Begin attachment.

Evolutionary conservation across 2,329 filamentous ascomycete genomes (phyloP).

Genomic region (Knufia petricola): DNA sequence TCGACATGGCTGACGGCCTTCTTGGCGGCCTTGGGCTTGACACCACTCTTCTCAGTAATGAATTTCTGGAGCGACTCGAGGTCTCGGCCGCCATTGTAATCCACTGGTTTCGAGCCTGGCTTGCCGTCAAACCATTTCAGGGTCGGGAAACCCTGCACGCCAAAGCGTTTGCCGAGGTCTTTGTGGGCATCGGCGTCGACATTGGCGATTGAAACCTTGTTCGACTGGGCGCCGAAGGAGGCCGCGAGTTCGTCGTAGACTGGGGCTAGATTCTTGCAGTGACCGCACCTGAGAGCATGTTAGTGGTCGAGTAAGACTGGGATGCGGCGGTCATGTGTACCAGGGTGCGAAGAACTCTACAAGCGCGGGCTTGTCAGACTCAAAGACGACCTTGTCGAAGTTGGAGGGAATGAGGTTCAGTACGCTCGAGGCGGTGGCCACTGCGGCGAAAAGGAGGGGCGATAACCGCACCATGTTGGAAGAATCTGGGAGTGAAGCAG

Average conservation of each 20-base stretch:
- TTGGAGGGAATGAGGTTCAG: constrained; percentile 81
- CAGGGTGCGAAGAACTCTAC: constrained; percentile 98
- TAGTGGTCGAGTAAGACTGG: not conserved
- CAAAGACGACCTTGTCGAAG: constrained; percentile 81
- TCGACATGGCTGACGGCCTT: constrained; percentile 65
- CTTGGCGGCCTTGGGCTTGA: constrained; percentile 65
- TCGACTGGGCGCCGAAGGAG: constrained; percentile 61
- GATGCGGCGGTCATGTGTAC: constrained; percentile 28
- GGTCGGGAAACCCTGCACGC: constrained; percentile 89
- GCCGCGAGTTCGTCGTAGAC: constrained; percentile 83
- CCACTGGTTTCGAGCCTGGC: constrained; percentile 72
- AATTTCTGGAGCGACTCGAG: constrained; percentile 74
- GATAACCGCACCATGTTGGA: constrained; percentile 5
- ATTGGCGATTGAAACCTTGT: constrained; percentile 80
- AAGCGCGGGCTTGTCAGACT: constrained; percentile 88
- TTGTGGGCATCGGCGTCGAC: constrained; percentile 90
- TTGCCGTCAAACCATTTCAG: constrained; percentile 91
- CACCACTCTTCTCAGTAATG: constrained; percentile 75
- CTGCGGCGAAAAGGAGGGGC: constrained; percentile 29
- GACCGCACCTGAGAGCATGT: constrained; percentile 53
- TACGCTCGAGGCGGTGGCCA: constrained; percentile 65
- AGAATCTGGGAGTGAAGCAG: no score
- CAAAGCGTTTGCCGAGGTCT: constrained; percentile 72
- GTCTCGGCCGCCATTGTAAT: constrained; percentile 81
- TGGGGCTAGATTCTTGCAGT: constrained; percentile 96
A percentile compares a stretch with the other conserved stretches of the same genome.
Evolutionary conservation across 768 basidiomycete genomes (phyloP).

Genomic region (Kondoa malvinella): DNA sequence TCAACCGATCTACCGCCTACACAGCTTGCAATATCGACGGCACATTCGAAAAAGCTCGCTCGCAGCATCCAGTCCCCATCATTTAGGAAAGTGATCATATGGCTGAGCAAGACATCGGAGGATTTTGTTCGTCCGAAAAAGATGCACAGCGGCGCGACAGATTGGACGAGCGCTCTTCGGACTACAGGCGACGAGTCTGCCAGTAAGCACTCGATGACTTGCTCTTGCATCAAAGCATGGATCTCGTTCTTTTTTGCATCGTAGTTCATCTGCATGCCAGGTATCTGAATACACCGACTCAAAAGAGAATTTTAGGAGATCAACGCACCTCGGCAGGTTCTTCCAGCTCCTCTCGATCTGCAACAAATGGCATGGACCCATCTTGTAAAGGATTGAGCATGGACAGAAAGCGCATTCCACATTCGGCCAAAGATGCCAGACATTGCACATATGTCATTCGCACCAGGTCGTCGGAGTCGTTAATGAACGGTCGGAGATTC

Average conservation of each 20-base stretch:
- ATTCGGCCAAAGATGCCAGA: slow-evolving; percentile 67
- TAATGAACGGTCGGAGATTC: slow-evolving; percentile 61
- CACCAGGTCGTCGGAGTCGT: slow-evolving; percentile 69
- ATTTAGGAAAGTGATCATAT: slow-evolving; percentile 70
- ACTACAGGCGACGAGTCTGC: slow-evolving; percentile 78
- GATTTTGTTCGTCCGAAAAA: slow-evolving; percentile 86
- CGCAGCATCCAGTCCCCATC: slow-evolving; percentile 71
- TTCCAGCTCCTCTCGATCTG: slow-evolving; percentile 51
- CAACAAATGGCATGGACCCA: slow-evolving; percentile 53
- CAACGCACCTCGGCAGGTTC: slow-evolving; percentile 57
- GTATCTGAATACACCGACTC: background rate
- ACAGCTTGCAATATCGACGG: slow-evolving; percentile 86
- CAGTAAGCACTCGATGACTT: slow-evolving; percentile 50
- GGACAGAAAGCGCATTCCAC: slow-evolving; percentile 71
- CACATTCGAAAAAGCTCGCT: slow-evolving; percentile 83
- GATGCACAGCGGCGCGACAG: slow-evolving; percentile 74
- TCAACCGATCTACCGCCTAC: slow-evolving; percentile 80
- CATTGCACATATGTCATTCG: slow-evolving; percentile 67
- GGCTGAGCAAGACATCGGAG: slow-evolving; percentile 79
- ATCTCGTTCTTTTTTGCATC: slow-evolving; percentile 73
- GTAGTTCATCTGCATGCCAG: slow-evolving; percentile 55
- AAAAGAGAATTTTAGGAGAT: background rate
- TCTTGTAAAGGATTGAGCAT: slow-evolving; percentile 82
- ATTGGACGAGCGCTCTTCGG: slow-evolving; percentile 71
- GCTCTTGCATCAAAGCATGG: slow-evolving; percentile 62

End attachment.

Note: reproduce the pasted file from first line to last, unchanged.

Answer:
Evolutionary conservation across 2,329 filamentous ascomycete genomes (phyloP).

Genomic region (Knufia petricola): DNA sequence TCGACATGGCTGACGGCCTTCTTGGCGGCCTTGGGCTTGACACCACTCTTCTCAGTAATGAATTTCTGGAGCGACTCGAGGTCTCGGCCGCCATTGTAATCCACTGGTTTCGAGCCTGGCTTGCCGTCAAACCATTTCAGGGTCGGGAAACCCTGCACGCCAAAGCGTTTGCCGAGGTCTTTGTGGGCATCGGCGTCGACATTGGCGATTGAAACCTTGTTCGACTGGGCGCCGAAGGAGGCCGCGAGTTCGTCGTAGACTGGGGCTAGATTCTTGCAGTGACCGCACCTGAGAGCATGTTAGTGGTCGAGTAAGACTGGGATGCGGCGGTCATGTGTACCAGGGTGCGAAGAACTCTACAAGCGCGGGCTTGTCAGACTCAAAGACGACCTTGTCGAAGTTGGAGGGAATGAGGTTCAGTACGCTCGAGGCGGTGGCCACTGCGGCGAAAAGGAGGGGCGATAACCGCACCATGTTGGAAGAATCTGGGAGTGAAGCAG

Average conservation of each 20-base stretch:
- TTGGAGGGAATGAGGTTCAG: constrained; percentile 81
- CAGGGTGCGAAGAACTCTAC: constrained; percentile 98
- TAGTGGTCGAGTAAGACTGG: not conserved
- CAAAGACGACCTTGTCGAAG: constrained; percentile 81
- TCGACATGGCTGACGGCCTT: constrained; percentile 65
- CTTGGCGGCCTTGGGCTTGA: constrained; percentile 65
- TCGACTGGGCGCCGAAGGAG: constrained; percentile 61
- GATGCGGCGGTCATGTGTAC: constrained; percentile 28
- GGTCGGGAAACCCTGCACGC: constrained; percentile 89
- GCCGCGAGTTCGTCGTAGAC: constrained; percentile 83
- CCACTGGTTTCGAGCCTGGC: constrained; percentile 72
- AATTTCTGGAGCGACTCGAG: constrained; percentile 74
- GATAACCGCACCATGTTGGA: constrained; percentile 5
- ATTGGCGATTGAAACCTTGT: constrained; percentile 80
- AAGCGCGGGCTTGTCAGACT: constrained; percentile 88
- TTGTGGGCATCGGCGTCGAC: constrained; percentile 90
- TTGCCGTCAAACCATTTCAG: constrained; percentile 91
- CACCACTCTTCTCAGTAATG: constrained; percentile 75
- CTGCGGCGAAAAGGAGGGGC: constrained; percentile 29
- GACCGCACCTGAGAGCATGT: constrained; percentile 53
- TACGCTCGAGGCGGTGGCCA: constrained; percentile 65
- AGAATCTGGGAGTGAAGCAG: no score
- CAAAGCGTTTGCCGAGGTCT: constrained; percentile 72
- GTCTCGGCCGCCATTGTAAT: constrained; percentile 81
- TGGGGCTAGATTCTTGCAGT: constrained; percentile 96
A percentile compares a stretch with the other conserved stretches of the same genome.
Evolutionary conservation across 768 basidiomycete genomes (phyloP).

Genomic region (Kondoa malvinella): DNA sequence TCAACCGATCTACCGCCTACACAGCTTGCAATATCGACGGCACATTCGAAAAAGCTCGCTCGCAGCATCCAGTCCCCATCATTTAGGAAAGTGATCATATGGCTGAGCAAGACATCGGAGGATTTTGTTCGTCCGAAAAAGATGCACAGCGGCGCGACAGATTGGACGAGCGCTCTTCGGACTACAGGCGACGAGTCTGCCAGTAAGCACTCGATGACTTGCTCTTGCATCAAAGCATGGATCTCGTTCTTTTTTGCATCGTAGTTCATCTGCATGCCAGGTATCTGAATACACCGACTCAAAAGAGAATTTTAGGAGATCAACGCACCTCGGCAGGTTCTTCCAGCTCCTCTCGATCTGCAACAAATGGCATGGACCCATCTTGTAAAGGATTGAGCATGGACAGAAAGCGCATTCCACATTCGGCCAAAGATGCCAGACATTGCACATATGTCATTCGCACCAGGTCGTCGGAGTCGTTAATGAACGGTCGGAGATTC

Average conservation of each 20-base stretch:
- ATTCGGCCAAAGATGCCAGA: slow-evolving; percentile 67
- TAATGAACGGTCGGAGATTC: slow-evolving; percentile 61
- CACCAGGTCGTCGGAGTCGT: slow-evolving; percentile 69
- ATTTAGGAAAGTGATCATAT: slow-evolving; percentile 70
- ACTACAGGCGACGAGTCTGC: slow-evolving; percentile 78
- GATTTTGTTCGTCCGAAAAA: slow-evolving; percentile 86
- CGCAGCATCCAGTCCCCATC: slow-evolving; percentile 71
- TTCCAGCTCCTCTCGATCTG: slow-evolving; percentile 51
- CAACAAATGGCATGGACCCA: slow-evolving; percentile 53
- CAACGCACCTCGGCAGGTTC: slow-evolving; percentile 57
- GTATCTGAATACACCGACTC: background rate
- ACAGCTTGCAATATCGACGG: slow-evolving; percentile 86
- CAGTAAGCACTCGATGACTT: slow-evolving; percentile 50
- GGACAGAAAGCGCATTCCAC: slow-evolving; percentile 71
- CACATTCGAAAAAGCTCGCT: slow-evolving; percentile 83
- GATGCACAGCGGCGCGACAG: slow-evolving; percentile 74
- TCAACCGATCTACCGCCTAC: slow-evolving; percentile 80
- CATTGCACATATGTCATTCG: slow-evolving; percentile 67
- GGCTGAGCAAGACATCGGAG: slow-evolving; percentile 79
- ATCTCGTTCTTTTTTGCATC: slow-evolving; percentile 73
- GTAGTTCATCTGCATGCCAG: slow-evolving; percentile 55
- AAAAGAGAATTTTAGGAGAT: background rate
- TCTTGTAAAGGATTGAGCAT: slow-evolving; percentile 82
- ATTGGACGAGCGCTCTTCGG: slow-evolving; percentile 71
- GCTCTTGCATCAAAGCATGG: slow-evolving; percentile 62